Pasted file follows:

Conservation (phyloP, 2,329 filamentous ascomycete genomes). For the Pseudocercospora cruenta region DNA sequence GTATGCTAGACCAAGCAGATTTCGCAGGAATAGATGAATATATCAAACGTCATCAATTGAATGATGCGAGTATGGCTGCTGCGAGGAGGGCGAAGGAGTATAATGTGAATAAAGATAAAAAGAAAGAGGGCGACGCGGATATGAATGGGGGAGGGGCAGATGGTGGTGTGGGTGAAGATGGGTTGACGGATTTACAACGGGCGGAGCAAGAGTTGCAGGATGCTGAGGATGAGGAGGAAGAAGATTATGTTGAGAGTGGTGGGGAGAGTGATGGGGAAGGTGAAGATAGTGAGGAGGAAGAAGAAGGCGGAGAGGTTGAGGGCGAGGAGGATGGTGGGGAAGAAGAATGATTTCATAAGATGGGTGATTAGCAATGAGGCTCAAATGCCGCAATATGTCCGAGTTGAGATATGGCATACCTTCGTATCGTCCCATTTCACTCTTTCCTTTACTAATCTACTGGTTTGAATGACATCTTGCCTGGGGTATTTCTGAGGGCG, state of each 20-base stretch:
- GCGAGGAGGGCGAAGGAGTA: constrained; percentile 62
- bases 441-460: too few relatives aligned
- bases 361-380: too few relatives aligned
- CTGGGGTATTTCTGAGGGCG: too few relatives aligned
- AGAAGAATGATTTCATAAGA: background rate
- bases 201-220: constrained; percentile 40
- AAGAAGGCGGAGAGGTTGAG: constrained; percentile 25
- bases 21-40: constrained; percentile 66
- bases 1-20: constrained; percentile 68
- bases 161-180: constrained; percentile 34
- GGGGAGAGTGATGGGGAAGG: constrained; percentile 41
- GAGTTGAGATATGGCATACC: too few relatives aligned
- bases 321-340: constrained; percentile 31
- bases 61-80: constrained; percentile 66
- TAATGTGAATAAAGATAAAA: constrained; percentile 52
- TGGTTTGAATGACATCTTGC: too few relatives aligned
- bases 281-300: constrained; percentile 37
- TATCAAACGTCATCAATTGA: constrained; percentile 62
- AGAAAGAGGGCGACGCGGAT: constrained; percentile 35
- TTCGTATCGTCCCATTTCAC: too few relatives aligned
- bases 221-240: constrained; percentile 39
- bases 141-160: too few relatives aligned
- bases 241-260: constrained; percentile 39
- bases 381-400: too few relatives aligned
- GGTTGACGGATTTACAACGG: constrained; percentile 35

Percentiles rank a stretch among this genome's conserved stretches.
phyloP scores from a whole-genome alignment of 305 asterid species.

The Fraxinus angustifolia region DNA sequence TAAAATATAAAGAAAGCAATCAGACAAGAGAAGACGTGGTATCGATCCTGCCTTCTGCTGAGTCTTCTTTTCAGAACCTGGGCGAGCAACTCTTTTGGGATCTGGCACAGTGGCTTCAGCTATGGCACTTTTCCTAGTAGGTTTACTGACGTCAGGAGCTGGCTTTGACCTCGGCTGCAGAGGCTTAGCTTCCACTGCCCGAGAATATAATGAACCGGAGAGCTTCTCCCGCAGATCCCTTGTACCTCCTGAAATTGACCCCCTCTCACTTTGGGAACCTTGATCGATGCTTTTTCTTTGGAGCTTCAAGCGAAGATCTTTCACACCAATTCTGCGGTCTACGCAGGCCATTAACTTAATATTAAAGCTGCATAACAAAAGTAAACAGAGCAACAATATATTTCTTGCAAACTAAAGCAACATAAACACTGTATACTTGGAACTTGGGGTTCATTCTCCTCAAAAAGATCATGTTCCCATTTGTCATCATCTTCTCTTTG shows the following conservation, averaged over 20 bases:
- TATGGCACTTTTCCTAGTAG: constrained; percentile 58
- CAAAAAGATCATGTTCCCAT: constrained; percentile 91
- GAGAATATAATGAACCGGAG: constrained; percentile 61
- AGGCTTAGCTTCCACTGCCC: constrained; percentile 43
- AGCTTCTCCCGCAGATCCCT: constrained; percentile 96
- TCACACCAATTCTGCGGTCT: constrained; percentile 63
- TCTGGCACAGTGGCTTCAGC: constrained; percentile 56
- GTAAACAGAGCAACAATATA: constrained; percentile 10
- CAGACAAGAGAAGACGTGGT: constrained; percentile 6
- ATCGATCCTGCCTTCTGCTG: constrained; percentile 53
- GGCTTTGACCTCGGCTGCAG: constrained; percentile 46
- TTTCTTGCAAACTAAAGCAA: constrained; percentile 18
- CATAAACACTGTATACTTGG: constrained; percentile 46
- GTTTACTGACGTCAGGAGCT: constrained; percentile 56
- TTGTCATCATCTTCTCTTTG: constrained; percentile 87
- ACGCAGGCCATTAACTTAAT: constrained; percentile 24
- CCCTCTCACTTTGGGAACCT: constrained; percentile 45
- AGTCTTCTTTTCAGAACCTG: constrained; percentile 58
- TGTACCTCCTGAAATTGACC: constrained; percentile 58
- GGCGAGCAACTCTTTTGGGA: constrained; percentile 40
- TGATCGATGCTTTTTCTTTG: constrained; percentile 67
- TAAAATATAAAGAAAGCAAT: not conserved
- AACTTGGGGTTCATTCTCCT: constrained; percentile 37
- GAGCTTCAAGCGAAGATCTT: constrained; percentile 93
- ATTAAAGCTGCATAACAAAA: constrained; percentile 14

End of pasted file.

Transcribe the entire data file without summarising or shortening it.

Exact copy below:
Conservation (phyloP, 2,329 filamentous ascomycete genomes). For the Pseudocercospora cruenta region DNA sequence GTATGCTAGACCAAGCAGATTTCGCAGGAATAGATGAATATATCAAACGTCATCAATTGAATGATGCGAGTATGGCTGCTGCGAGGAGGGCGAAGGAGTATAATGTGAATAAAGATAAAAAGAAAGAGGGCGACGCGGATATGAATGGGGGAGGGGCAGATGGTGGTGTGGGTGAAGATGGGTTGACGGATTTACAACGGGCGGAGCAAGAGTTGCAGGATGCTGAGGATGAGGAGGAAGAAGATTATGTTGAGAGTGGTGGGGAGAGTGATGGGGAAGGTGAAGATAGTGAGGAGGAAGAAGAAGGCGGAGAGGTTGAGGGCGAGGAGGATGGTGGGGAAGAAGAATGATTTCATAAGATGGGTGATTAGCAATGAGGCTCAAATGCCGCAATATGTCCGAGTTGAGATATGGCATACCTTCGTATCGTCCCATTTCACTCTTTCCTTTACTAATCTACTGGTTTGAATGACATCTTGCCTGGGGTATTTCTGAGGGCG, state of each 20-base stretch:
- GCGAGGAGGGCGAAGGAGTA: constrained; percentile 62
- bases 441-460: too few relatives aligned
- bases 361-380: too few relatives aligned
- CTGGGGTATTTCTGAGGGCG: too few relatives aligned
- AGAAGAATGATTTCATAAGA: background rate
- bases 201-220: constrained; percentile 40
- AAGAAGGCGGAGAGGTTGAG: constrained; percentile 25
- bases 21-40: constrained; percentile 66
- bases 1-20: constrained; percentile 68
- bases 161-180: constrained; percentile 34
- GGGGAGAGTGATGGGGAAGG: constrained; percentile 41
- GAGTTGAGATATGGCATACC: too few relatives aligned
- bases 321-340: constrained; percentile 31
- bases 61-80: constrained; percentile 66
- TAATGTGAATAAAGATAAAA: constrained; percentile 52
- TGGTTTGAATGACATCTTGC: too few relatives aligned
- bases 281-300: constrained; percentile 37
- TATCAAACGTCATCAATTGA: constrained; percentile 62
- AGAAAGAGGGCGACGCGGAT: constrained; percentile 35
- TTCGTATCGTCCCATTTCAC: too few relatives aligned
- bases 221-240: constrained; percentile 39
- bases 141-160: too few relatives aligned
- bases 241-260: constrained; percentile 39
- bases 381-400: too few relatives aligned
- GGTTGACGGATTTACAACGG: constrained; percentile 35

Percentiles rank a stretch among this genome's conserved stretches.
phyloP scores from a whole-genome alignment of 305 asterid species.

The Fraxinus angustifolia region DNA sequence TAAAATATAAAGAAAGCAATCAGACAAGAGAAGACGTGGTATCGATCCTGCCTTCTGCTGAGTCTTCTTTTCAGAACCTGGGCGAGCAACTCTTTTGGGATCTGGCACAGTGGCTTCAGCTATGGCACTTTTCCTAGTAGGTTTACTGACGTCAGGAGCTGGCTTTGACCTCGGCTGCAGAGGCTTAGCTTCCACTGCCCGAGAATATAATGAACCGGAGAGCTTCTCCCGCAGATCCCTTGTACCTCCTGAAATTGACCCCCTCTCACTTTGGGAACCTTGATCGATGCTTTTTCTTTGGAGCTTCAAGCGAAGATCTTTCACACCAATTCTGCGGTCTACGCAGGCCATTAACTTAATATTAAAGCTGCATAACAAAAGTAAACAGAGCAACAATATATTTCTTGCAAACTAAAGCAACATAAACACTGTATACTTGGAACTTGGGGTTCATTCTCCTCAAAAAGATCATGTTCCCATTTGTCATCATCTTCTCTTTG shows the following conservation, averaged over 20 bases:
- TATGGCACTTTTCCTAGTAG: constrained; percentile 58
- CAAAAAGATCATGTTCCCAT: constrained; percentile 91
- GAGAATATAATGAACCGGAG: constrained; percentile 61
- AGGCTTAGCTTCCACTGCCC: constrained; percentile 43
- AGCTTCTCCCGCAGATCCCT: constrained; percentile 96
- TCACACCAATTCTGCGGTCT: constrained; percentile 63
- TCTGGCACAGTGGCTTCAGC: constrained; percentile 56
- GTAAACAGAGCAACAATATA: constrained; percentile 10
- CAGACAAGAGAAGACGTGGT: constrained; percentile 6
- ATCGATCCTGCCTTCTGCTG: constrained; percentile 53
- GGCTTTGACCTCGGCTGCAG: constrained; percentile 46
- TTTCTTGCAAACTAAAGCAA: constrained; percentile 18
- CATAAACACTGTATACTTGG: constrained; percentile 46
- GTTTACTGACGTCAGGAGCT: constrained; percentile 56
- TTGTCATCATCTTCTCTTTG: constrained; percentile 87
- ACGCAGGCCATTAACTTAAT: constrained; percentile 24
- CCCTCTCACTTTGGGAACCT: constrained; percentile 45
- AGTCTTCTTTTCAGAACCTG: constrained; percentile 58
- TGTACCTCCTGAAATTGACC: constrained; percentile 58
- GGCGAGCAACTCTTTTGGGA: constrained; percentile 40
- TGATCGATGCTTTTTCTTTG: constrained; percentile 67
- TAAAATATAAAGAAAGCAAT: not conserved
- AACTTGGGGTTCATTCTCCT: constrained; percentile 37
- GAGCTTCAAGCGAAGATCTT: constrained; percentile 93
- ATTAAAGCTGCATAACAAAA: constrained; percentile 14